Compact plate heat exchanger design is helping customers to adopt low-charge ammonia HVAC&R solutions, according to Vahterus.
Jonathan Pascoe, president, Vahterus Americas.
Growing interest in HVAC&R systems using ammonia at low charges is contributing to increased demand for plate and shell heat exchangers (PSHE), Jonathan Pascoe, president, Vahterus Americas, told ammonia21.com in an exclusive interview.
This “big market trend” towards natural refrigerants led Vahterus to develop the ‘Vahterus Combined’, said Pascoe, speaking at the Chillventa 2018 tradeshow, held in Nuremberg on 16-18 October.
The Vahterus PSHE Combined is a heat exchanger where the droplet separation system is integrated with a flooded evaporator, making it “particularly efficient and compact”. “The product has been developed to reduce the dimensions of a traditional evaporator and separator system. Furthermore, it is designed to minimise the refrigerant charge,” says the company on its website.
What makes Vahterus’ compact, plate-type heat exchangers so fitting for refrigeration applications is that they are fully welded – everything is contained and sealed, according to Pascoe.
“The high efficiency of a plate heat exchanger produces a very compact solution, and the great thing there is that it leads us into a low-charge solution,” said Pascoe, adding: “It has become an enabling technology for contractors and end users.”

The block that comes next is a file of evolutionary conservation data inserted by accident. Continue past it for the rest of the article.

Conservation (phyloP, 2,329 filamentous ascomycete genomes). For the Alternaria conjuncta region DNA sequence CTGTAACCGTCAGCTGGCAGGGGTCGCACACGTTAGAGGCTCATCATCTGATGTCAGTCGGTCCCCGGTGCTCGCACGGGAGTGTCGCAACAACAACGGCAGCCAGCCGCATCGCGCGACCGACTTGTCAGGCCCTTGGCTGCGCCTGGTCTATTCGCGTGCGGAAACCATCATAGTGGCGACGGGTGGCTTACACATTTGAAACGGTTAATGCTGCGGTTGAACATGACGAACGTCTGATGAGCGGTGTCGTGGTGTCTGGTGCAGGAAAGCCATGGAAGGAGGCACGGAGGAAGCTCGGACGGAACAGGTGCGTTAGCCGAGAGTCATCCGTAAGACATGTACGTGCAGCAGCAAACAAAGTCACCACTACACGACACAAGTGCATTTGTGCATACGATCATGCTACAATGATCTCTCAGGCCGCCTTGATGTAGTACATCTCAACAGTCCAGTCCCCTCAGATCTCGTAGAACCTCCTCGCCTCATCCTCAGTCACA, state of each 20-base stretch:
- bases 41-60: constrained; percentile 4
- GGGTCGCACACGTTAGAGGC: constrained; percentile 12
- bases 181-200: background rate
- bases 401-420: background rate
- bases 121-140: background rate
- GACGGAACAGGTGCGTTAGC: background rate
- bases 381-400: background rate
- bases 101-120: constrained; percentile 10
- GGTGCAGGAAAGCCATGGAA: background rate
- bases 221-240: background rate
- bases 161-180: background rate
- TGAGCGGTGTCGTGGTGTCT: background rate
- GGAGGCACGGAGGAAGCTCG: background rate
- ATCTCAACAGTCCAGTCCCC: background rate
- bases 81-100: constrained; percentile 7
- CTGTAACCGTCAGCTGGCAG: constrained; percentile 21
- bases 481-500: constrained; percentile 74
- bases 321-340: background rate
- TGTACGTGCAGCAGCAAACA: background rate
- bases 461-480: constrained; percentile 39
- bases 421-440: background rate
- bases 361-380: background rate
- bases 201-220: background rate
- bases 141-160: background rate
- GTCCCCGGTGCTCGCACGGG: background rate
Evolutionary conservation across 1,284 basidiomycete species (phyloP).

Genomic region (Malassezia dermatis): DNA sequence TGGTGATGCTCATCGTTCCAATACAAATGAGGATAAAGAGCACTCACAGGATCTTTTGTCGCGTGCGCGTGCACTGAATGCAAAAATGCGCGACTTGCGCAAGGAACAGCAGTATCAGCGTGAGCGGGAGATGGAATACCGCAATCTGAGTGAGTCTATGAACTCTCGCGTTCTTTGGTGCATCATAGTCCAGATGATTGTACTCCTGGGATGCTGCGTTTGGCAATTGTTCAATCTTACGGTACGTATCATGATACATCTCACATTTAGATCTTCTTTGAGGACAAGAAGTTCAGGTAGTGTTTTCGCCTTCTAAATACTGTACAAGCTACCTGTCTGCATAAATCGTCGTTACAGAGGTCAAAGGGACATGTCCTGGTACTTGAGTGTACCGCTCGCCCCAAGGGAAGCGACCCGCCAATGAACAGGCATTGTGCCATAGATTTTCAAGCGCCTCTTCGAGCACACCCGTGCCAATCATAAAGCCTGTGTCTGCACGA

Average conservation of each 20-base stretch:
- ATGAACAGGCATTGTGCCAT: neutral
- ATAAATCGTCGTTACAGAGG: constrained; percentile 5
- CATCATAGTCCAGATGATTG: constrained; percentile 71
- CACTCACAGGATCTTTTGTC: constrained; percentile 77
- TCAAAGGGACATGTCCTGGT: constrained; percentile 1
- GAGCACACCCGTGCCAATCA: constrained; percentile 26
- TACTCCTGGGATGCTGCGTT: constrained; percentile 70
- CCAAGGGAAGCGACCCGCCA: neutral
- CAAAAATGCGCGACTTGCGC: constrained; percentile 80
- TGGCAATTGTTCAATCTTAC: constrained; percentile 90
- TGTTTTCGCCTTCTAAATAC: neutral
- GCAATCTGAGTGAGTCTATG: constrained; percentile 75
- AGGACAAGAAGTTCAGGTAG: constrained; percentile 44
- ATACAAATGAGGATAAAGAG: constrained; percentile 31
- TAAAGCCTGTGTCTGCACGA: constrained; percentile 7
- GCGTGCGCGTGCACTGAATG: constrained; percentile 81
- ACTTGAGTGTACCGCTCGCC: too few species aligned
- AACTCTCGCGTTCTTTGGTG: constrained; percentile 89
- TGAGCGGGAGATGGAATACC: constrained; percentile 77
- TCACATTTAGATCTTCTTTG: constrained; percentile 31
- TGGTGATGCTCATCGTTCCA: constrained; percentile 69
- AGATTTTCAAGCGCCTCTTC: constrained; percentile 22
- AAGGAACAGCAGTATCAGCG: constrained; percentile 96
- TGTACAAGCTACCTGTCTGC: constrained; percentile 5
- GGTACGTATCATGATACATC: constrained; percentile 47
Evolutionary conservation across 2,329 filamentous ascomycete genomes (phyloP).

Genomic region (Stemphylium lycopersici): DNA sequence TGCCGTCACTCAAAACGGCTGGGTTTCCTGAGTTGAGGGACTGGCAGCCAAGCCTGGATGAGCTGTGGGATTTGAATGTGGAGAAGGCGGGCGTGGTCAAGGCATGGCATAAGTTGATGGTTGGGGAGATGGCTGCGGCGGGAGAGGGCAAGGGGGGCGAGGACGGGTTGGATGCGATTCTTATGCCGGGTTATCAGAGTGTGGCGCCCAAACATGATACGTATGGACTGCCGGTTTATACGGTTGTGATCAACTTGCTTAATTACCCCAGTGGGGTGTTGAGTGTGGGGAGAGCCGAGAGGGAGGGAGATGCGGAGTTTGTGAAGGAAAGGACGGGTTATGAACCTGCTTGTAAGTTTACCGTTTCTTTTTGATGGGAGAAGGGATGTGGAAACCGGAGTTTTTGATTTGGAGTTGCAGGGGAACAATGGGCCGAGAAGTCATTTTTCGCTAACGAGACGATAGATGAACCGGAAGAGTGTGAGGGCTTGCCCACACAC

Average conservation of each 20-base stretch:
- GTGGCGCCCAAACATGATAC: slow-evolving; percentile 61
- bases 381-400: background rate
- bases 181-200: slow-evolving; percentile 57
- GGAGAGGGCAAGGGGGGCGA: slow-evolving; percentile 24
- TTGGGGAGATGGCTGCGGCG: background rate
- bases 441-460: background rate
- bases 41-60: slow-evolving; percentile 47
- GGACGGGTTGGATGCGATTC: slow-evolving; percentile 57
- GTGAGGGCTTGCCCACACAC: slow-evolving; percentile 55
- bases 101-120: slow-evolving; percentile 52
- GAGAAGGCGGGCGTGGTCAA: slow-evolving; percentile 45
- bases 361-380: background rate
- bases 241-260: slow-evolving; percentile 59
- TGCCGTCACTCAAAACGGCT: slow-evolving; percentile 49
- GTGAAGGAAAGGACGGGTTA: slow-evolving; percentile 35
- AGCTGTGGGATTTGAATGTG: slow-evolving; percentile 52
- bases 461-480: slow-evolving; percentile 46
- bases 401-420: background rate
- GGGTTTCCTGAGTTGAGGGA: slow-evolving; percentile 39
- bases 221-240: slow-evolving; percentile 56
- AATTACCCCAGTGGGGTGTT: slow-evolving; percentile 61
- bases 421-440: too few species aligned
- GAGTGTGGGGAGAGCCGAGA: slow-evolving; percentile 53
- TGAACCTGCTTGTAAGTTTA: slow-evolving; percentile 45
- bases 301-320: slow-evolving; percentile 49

“The high efficiency of a plate heat exchanger produces a very compact solution. […] It has become an enabling technology for contractors and end users.”
– Jonathan Pascoe, president, Vahterus Americas
End user demand driving growth
Vahterus Combined has played a critically important role in the proliferation of low-charge ammonia applications where the customer is seeking to drive down the plant’s refrigerant charge, according to Pascoe.
“We see a lot of this in ice rinks in Canada, and end users like Pepsi, Kraft and General Mills in the USA – using this Combined product to move with the industry in terms of using natural refrigerants, but minimising the ammonia charge,” Pascoe said.
Heat exchangers are used in almost every refrigeration application, from chillers and condensers to desuperheaters, sub-coolers, oil coolers and economisers.